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Gamma iron even after it cooled down

  1. May 26, 2015 #1
    The 300 series of stainless steel is austenitic meaning that the iron in the steel is gamma iron. This means that if it is magnetic it is only the weak magnetism from the nickel.

    I read the wikipedia article on allotropes of iron and it says that gamma iron occurs when the iron is heated to 1000K or 730 degrees C. That is the curie temperature for iron.

    But how does the nickel in the steel keep the iron in its gamma allotrope unlike ferric stainless steel where there is only chromium, iron, and carbon and it is in its alpha allotrope.
     
  2. jcsd
  3. May 31, 2015 #2
    As a rule of thumb, an alloying element in solid solution will tend to modify its host to its own crystal structure. In this case, pure nickel is cubic close packed and tends to stabilise the cubic close packed phase in iron ie the gamma phase.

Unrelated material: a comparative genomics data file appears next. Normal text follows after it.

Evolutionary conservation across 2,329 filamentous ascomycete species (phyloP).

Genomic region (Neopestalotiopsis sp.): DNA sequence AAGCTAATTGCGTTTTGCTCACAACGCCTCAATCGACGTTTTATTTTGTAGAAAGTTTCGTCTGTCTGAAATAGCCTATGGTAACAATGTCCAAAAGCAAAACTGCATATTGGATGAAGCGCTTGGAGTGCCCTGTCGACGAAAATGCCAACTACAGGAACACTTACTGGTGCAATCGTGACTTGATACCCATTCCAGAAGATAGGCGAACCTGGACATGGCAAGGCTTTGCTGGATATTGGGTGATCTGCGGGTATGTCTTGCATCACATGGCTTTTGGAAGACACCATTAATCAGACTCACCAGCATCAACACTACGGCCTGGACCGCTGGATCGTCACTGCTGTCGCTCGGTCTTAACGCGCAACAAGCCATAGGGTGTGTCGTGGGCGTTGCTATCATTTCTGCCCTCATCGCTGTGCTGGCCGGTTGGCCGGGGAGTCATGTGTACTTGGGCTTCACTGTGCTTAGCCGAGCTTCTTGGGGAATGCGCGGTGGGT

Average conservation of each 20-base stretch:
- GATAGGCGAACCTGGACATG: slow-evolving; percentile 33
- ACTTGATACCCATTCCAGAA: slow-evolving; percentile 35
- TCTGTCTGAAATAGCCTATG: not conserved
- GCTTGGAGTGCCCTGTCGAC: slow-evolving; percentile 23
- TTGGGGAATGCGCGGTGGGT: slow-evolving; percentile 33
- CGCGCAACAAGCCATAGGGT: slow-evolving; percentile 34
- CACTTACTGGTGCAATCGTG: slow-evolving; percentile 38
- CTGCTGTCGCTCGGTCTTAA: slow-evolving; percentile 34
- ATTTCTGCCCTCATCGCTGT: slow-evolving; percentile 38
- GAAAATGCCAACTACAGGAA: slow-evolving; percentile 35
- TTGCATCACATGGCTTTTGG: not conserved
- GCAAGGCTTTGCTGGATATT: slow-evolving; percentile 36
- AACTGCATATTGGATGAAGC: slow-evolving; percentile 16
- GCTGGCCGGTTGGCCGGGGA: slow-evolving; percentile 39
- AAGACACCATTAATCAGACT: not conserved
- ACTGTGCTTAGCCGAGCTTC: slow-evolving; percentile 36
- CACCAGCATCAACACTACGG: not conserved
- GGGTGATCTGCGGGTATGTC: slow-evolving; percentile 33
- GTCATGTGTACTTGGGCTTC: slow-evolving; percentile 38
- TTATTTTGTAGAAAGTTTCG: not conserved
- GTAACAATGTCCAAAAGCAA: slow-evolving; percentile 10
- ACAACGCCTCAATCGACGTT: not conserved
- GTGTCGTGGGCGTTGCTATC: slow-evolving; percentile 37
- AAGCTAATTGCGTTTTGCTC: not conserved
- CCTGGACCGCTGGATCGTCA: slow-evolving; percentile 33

The size of the effect is related to the the relative size of the host and solute atoms as well as their chemical similarity.

    Similarly, pure chromium is body centred cubic and tends to stabilise the body centred cubic phase of iron ie alpha or ferrite. Above about 15% Cr, there is no gamma phase in an iron-chromium alloy with no nickel.

    That's by no means a formally correct answer to your question nor an explanation for why this happens but it's a common feature of alloy systems
     
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